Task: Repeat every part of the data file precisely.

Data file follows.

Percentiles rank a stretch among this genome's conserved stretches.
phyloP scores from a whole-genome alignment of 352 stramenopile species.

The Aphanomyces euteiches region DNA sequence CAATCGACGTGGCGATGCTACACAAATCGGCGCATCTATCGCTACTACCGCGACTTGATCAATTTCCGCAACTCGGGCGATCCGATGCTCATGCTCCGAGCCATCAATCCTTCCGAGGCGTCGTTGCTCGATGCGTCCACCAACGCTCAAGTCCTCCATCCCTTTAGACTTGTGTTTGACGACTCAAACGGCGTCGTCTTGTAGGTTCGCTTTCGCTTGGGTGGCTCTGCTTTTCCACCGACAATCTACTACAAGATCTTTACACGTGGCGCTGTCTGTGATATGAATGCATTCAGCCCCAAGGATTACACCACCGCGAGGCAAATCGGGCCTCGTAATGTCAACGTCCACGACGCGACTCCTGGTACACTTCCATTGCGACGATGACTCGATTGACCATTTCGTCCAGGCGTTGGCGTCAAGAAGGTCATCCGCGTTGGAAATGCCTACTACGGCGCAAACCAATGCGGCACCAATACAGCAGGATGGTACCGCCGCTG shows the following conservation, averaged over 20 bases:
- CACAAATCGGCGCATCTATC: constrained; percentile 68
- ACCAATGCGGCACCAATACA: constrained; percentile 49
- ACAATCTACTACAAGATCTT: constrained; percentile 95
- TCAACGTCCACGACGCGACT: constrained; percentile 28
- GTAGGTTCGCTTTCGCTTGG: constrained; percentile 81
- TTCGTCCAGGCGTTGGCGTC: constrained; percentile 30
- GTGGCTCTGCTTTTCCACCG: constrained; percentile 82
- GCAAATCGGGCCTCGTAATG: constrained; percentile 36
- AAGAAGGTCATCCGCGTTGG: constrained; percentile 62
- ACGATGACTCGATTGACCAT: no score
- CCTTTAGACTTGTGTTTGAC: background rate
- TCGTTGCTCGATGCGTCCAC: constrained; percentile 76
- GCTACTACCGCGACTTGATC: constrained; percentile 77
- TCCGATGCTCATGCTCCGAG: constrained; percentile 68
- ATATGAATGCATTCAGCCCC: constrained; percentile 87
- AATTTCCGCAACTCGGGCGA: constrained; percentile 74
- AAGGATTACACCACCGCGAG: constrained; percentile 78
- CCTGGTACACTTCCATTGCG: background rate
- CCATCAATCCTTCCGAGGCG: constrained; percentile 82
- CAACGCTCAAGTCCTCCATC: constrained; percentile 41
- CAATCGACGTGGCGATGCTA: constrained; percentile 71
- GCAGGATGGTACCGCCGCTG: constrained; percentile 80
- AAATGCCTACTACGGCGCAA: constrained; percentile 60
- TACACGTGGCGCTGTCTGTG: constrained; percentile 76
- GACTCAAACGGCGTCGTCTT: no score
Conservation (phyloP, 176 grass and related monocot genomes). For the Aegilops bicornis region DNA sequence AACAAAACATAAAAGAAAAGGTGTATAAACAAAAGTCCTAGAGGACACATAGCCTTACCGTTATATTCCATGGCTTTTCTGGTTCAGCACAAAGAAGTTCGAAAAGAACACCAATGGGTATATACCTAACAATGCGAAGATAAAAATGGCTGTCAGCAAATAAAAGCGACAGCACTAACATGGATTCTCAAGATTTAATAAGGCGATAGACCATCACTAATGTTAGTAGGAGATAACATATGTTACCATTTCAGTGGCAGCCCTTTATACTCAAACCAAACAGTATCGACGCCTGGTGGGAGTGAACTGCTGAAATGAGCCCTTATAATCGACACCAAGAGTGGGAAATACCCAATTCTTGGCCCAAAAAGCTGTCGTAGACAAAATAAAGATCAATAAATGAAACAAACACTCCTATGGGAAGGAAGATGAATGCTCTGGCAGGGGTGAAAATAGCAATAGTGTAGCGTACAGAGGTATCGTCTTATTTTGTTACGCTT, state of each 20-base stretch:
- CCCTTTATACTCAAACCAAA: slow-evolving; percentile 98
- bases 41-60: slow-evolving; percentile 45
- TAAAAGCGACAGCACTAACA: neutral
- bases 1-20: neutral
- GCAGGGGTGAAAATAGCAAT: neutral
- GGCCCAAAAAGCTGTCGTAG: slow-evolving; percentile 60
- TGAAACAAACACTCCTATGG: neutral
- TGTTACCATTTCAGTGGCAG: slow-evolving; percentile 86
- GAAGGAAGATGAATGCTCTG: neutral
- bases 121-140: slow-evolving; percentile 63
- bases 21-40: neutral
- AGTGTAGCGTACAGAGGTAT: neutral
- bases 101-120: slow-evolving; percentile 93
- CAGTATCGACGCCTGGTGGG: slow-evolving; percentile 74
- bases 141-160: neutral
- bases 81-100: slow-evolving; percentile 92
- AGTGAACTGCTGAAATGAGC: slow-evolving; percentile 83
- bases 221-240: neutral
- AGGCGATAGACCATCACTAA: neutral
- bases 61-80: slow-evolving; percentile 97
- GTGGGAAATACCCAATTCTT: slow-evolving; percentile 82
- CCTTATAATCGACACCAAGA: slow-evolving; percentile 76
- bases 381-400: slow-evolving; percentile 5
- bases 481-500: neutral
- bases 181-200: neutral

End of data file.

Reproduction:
Percentiles rank a stretch among this genome's conserved stretches.
phyloP scores from a whole-genome alignment of 352 stramenopile species.

The Aphanomyces euteiches region DNA sequence CAATCGACGTGGCGATGCTACACAAATCGGCGCATCTATCGCTACTACCGCGACTTGATCAATTTCCGCAACTCGGGCGATCCGATGCTCATGCTCCGAGCCATCAATCCTTCCGAGGCGTCGTTGCTCGATGCGTCCACCAACGCTCAAGTCCTCCATCCCTTTAGACTTGTGTTTGACGACTCAAACGGCGTCGTCTTGTAGGTTCGCTTTCGCTTGGGTGGCTCTGCTTTTCCACCGACAATCTACTACAAGATCTTTACACGTGGCGCTGTCTGTGATATGAATGCATTCAGCCCCAAGGATTACACCACCGCGAGGCAAATCGGGCCTCGTAATGTCAACGTCCACGACGCGACTCCTGGTACACTTCCATTGCGACGATGACTCGATTGACCATTTCGTCCAGGCGTTGGCGTCAAGAAGGTCATCCGCGTTGGAAATGCCTACTACGGCGCAAACCAATGCGGCACCAATACAGCAGGATGGTACCGCCGCTG shows the following conservation, averaged over 20 bases:
- CACAAATCGGCGCATCTATC: constrained; percentile 68
- ACCAATGCGGCACCAATACA: constrained; percentile 49
- ACAATCTACTACAAGATCTT: constrained; percentile 95
- TCAACGTCCACGACGCGACT: constrained; percentile 28
- GTAGGTTCGCTTTCGCTTGG: constrained; percentile 81
- TTCGTCCAGGCGTTGGCGTC: constrained; percentile 30
- GTGGCTCTGCTTTTCCACCG: constrained; percentile 82
- GCAAATCGGGCCTCGTAATG: constrained; percentile 36
- AAGAAGGTCATCCGCGTTGG: constrained; percentile 62
- ACGATGACTCGATTGACCAT: no score
- CCTTTAGACTTGTGTTTGAC: background rate
- TCGTTGCTCGATGCGTCCAC: constrained; percentile 76
- GCTACTACCGCGACTTGATC: constrained; percentile 77
- TCCGATGCTCATGCTCCGAG: constrained; percentile 68
- ATATGAATGCATTCAGCCCC: constrained; percentile 87
- AATTTCCGCAACTCGGGCGA: constrained; percentile 74
- AAGGATTACACCACCGCGAG: constrained; percentile 78
- CCTGGTACACTTCCATTGCG: background rate
- CCATCAATCCTTCCGAGGCG: constrained; percentile 82
- CAACGCTCAAGTCCTCCATC: constrained; percentile 41
- CAATCGACGTGGCGATGCTA: constrained; percentile 71
- GCAGGATGGTACCGCCGCTG: constrained; percentile 80
- AAATGCCTACTACGGCGCAA: constrained; percentile 60
- TACACGTGGCGCTGTCTGTG: constrained; percentile 76
- GACTCAAACGGCGTCGTCTT: no score
Conservation (phyloP, 176 grass and related monocot genomes). For the Aegilops bicornis region DNA sequence AACAAAACATAAAAGAAAAGGTGTATAAACAAAAGTCCTAGAGGACACATAGCCTTACCGTTATATTCCATGGCTTTTCTGGTTCAGCACAAAGAAGTTCGAAAAGAACACCAATGGGTATATACCTAACAATGCGAAGATAAAAATGGCTGTCAGCAAATAAAAGCGACAGCACTAACATGGATTCTCAAGATTTAATAAGGCGATAGACCATCACTAATGTTAGTAGGAGATAACATATGTTACCATTTCAGTGGCAGCCCTTTATACTCAAACCAAACAGTATCGACGCCTGGTGGGAGTGAACTGCTGAAATGAGCCCTTATAATCGACACCAAGAGTGGGAAATACCCAATTCTTGGCCCAAAAAGCTGTCGTAGACAAAATAAAGATCAATAAATGAAACAAACACTCCTATGGGAAGGAAGATGAATGCTCTGGCAGGGGTGAAAATAGCAATAGTGTAGCGTACAGAGGTATCGTCTTATTTTGTTACGCTT, state of each 20-base stretch:
- CCCTTTATACTCAAACCAAA: slow-evolving; percentile 98
- bases 41-60: slow-evolving; percentile 45
- TAAAAGCGACAGCACTAACA: neutral
- bases 1-20: neutral
- GCAGGGGTGAAAATAGCAAT: neutral
- GGCCCAAAAAGCTGTCGTAG: slow-evolving; percentile 60
- TGAAACAAACACTCCTATGG: neutral
- TGTTACCATTTCAGTGGCAG: slow-evolving; percentile 86
- GAAGGAAGATGAATGCTCTG: neutral
- bases 121-140: slow-evolving; percentile 63
- bases 21-40: neutral
- AGTGTAGCGTACAGAGGTAT: neutral
- bases 101-120: slow-evolving; percentile 93
- CAGTATCGACGCCTGGTGGG: slow-evolving; percentile 74
- bases 141-160: neutral
- bases 81-100: slow-evolving; percentile 92
- AGTGAACTGCTGAAATGAGC: slow-evolving; percentile 83
- bases 221-240: neutral
- AGGCGATAGACCATCACTAA: neutral
- bases 61-80: slow-evolving; percentile 97
- GTGGGAAATACCCAATTCTT: slow-evolving; percentile 82
- CCTTATAATCGACACCAAGA: slow-evolving; percentile 76
- bases 381-400: slow-evolving; percentile 5
- bases 481-500: neutral
- bases 181-200: neutral